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‘Jack Reacher: Never Go Back’ review: Tom Cruise means business in new popcorn flick

Jack Reacher (Tom Cruise) must uncover the truth behind a major government conspiracy in order to clear his name. On the run as a fugitive from the law, Reacher uncovers a potential secret from his past that could change his life forever. (Credit: Paramount Pictures)

PLOT A former military man investigates criminal activity inside the U.S. Army.

CAST Tom Cruise, Cobie Smulders, Danika Yarosh

RATED PG-13 (strong violence, suggested sexuality)

LENGTH 1:58

BOTTOM LINE Cruise gives his all to a cardboard cutout action figure, making this sequel an enjoyable popcorn flick.

Jack Reacher, the ex-military loner created by novelist Lee Child, has an enviable skill. He can break limbs with ease and punch through a car window, but Reacher’s most impressive ability — the one that made audiences fall in love with him in 2012’s “Jack Reacher” — is the way he can tell his poor dumb attackers exactly what they’ll do next. And of course, they do it anyway. We all wish our real-world confrontations ended with our enemies writhing at our feet, and it’s the main reason “Jack Reacher: Never Go Back” is such an enjoyable Hollywood fantasy.

Well, that and Tom Cruise, who returns as Reacher, the all-American samurai who wanders the country righting wrongs. In the first film, written and directed with a knowing wink by Christopher McQuarrie (“The Usual Suspects”), Cruise’s Reacher seemed a little more smug than necessary. Here, under the straight-ahead direction of Edward Zwick (an old Hollywood hand whose credits range from “Glory” to “Blood Diamond”), Cruise’s Reacher is all business, with just a hint of anger. Few actors could play such a cardboard role with absolute conviction, and Cruise tops the list.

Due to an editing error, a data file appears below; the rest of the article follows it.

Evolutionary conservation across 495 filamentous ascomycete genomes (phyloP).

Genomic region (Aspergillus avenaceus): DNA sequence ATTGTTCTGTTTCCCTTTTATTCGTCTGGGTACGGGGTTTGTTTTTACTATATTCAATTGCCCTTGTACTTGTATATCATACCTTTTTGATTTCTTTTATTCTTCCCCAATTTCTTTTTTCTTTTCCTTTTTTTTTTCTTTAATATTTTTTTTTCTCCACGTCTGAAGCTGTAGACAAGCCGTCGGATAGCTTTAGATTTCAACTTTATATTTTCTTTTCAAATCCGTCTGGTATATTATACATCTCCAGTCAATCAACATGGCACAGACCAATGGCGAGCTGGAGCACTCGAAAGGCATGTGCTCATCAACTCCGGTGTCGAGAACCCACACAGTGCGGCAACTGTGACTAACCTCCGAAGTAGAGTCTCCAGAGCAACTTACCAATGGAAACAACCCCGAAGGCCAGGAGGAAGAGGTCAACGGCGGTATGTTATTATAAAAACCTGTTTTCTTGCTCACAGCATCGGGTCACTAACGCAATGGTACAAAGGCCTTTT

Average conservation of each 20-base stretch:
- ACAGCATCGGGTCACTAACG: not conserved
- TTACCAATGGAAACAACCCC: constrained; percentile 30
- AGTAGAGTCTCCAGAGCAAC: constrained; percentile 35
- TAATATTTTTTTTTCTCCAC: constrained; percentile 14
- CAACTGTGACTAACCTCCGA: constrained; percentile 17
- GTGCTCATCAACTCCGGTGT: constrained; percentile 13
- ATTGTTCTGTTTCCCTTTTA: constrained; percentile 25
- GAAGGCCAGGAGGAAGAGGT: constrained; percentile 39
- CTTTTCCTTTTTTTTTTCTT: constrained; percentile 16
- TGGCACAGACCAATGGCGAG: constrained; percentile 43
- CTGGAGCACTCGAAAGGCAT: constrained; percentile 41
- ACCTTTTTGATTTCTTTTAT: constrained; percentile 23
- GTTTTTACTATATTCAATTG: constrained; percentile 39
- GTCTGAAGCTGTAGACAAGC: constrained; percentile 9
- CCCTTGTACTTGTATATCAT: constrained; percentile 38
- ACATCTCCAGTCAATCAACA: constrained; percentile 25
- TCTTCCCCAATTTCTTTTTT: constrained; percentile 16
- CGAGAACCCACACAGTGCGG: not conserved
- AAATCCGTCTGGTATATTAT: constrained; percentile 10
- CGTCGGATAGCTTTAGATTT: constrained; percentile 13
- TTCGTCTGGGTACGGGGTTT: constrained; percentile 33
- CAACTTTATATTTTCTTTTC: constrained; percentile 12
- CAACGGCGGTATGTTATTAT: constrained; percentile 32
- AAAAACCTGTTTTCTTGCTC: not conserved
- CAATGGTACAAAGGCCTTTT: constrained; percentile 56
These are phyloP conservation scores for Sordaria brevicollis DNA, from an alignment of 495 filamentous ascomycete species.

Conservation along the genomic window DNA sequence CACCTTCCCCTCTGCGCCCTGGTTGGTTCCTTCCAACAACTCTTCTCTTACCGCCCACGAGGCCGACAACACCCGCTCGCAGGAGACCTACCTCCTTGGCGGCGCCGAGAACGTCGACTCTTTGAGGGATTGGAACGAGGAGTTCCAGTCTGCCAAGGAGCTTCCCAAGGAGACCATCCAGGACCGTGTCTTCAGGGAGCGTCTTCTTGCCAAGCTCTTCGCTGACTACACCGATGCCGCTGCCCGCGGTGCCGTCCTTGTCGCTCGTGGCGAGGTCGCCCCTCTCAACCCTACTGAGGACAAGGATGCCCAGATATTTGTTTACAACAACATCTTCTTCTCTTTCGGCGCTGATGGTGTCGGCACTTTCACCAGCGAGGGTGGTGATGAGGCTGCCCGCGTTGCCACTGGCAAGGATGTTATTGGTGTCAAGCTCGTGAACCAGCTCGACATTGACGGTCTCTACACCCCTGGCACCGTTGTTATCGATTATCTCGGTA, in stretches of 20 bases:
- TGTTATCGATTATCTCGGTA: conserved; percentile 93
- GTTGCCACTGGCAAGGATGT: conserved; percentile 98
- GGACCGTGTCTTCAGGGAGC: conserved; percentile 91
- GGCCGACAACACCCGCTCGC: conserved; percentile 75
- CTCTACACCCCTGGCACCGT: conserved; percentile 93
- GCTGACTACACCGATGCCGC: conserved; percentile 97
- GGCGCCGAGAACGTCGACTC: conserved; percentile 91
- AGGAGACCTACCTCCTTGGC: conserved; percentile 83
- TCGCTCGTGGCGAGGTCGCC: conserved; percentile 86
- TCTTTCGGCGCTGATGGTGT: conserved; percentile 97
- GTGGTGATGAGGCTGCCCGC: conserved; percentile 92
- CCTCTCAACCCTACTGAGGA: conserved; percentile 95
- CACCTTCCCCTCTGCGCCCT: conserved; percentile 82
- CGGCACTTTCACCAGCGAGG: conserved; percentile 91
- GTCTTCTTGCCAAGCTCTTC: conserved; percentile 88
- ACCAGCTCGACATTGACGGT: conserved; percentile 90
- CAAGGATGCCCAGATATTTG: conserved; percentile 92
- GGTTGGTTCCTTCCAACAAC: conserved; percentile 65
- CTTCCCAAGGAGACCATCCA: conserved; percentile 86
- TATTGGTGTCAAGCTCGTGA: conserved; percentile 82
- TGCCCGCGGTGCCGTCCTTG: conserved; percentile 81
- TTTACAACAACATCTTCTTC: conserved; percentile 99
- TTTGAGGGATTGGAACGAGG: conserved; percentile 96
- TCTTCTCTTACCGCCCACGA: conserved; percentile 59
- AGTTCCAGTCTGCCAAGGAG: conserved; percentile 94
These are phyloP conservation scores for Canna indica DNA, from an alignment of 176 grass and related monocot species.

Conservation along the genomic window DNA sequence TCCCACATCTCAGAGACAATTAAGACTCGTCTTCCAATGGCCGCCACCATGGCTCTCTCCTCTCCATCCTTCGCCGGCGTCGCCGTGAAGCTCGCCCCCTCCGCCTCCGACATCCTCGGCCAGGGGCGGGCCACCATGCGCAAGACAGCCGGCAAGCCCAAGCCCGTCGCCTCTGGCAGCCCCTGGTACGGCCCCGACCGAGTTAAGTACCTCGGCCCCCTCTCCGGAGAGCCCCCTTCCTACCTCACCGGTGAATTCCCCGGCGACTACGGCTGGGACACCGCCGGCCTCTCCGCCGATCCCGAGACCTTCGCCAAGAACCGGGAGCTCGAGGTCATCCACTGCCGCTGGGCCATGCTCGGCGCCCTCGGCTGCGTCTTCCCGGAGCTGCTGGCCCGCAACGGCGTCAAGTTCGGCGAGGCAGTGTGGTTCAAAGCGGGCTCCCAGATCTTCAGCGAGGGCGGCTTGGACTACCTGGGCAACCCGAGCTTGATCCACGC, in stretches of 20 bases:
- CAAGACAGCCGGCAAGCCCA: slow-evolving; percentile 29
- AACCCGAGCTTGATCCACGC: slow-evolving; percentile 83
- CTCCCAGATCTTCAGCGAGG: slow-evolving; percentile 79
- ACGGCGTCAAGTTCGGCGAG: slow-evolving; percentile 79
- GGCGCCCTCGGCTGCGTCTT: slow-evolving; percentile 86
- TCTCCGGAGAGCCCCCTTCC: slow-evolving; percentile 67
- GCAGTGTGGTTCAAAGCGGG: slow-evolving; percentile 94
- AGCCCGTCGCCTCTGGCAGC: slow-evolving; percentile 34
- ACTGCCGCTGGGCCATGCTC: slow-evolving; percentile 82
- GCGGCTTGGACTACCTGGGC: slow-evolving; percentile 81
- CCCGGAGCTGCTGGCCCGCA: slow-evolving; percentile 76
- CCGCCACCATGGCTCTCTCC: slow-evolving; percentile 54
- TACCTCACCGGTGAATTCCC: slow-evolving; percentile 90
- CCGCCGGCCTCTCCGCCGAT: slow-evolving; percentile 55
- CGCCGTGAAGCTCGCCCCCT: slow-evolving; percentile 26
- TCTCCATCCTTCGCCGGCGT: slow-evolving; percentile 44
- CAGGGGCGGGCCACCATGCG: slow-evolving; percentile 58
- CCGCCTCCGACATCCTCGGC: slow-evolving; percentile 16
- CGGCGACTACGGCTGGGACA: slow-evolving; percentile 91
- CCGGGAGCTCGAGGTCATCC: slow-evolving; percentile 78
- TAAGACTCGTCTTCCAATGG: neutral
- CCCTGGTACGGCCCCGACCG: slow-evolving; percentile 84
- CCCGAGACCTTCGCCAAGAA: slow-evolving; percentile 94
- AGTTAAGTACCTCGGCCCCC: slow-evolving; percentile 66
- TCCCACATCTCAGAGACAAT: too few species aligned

“Never Go Back,” whose title only sounds meaningful, sets up its rudimentary plot with efficiency, introducing us to Major Susan Turner (Cobie Smulders), a do-gooder framed for espionage. Though she and Reacher barely know each other, he’s convinced of her innocence and breaks her out of a military prison in a snappy sequence full of swift takedowns and quick disguises. The two go on the lam, tailed by a grinning, nameless assassin (a very good Patrick Heusinger). Meanwhile, a troubled teen, Samantha (Danika Yarosh), who just might be Reacher’s daughter, lands in the middle of the action with a thud. Still, she serves an important purpose: She gives our hero an emotional attachment that’s worth fighting for.

“Never Go Back” is so corny and predictable that it’s actually rather comforting. Cruise, at 54, remains a movie star through and through, as iconic as ever in his white T-shirt and well-worn jeans. We last see him in that classic outfit, hitchhiking down a lonesome highway to his next adventure, just as we knew we would.

4 more heroic Jacks

Think you know Jack about action heroes? Jack Reacher, played by Tom Cruise, is one of many fictional action heroes with that first name. Here are four other favorite butt-kicking Jacks.

JACK BAUER — Despite much talk about a big-screen version of “24,” Kiefer Sutherland’s heroics as Bauer have been confined as of now to the small screen. Entertainment Weekly ranked Bauer as one of the 20 All-Time Coolest Heroes in Pop Culture.

JACK RYAN — Alec Baldwin, Chris Pine and Ben Affleck have each played Ryan, but the definitive portrait belongs to Harrison Ford, who starred as Tom Clancy’s CIA operative in “Patriot Games” (1992) and “Clear and Present Danger” (1994).

JACK SLATER — His name may not be familiar, but the title “Last Action Hero” says everything you need to know about Arnold Schwarzenegger’s character. Steven Spielberg was originally asked to helm the 1993 comic adventure but instead chose to make “Schindler’s List.”

JACK TRAVEN — Sandra Bullock may have been the driving force in the runaway-bus thriller “Speed” (1994), but it was Keanu Reeves as a cop named Jack who worked to steer her and the passengers on board to safety. Reeves opted not to return for the inferior 1997 sequel.

— Daniel Bubbeo

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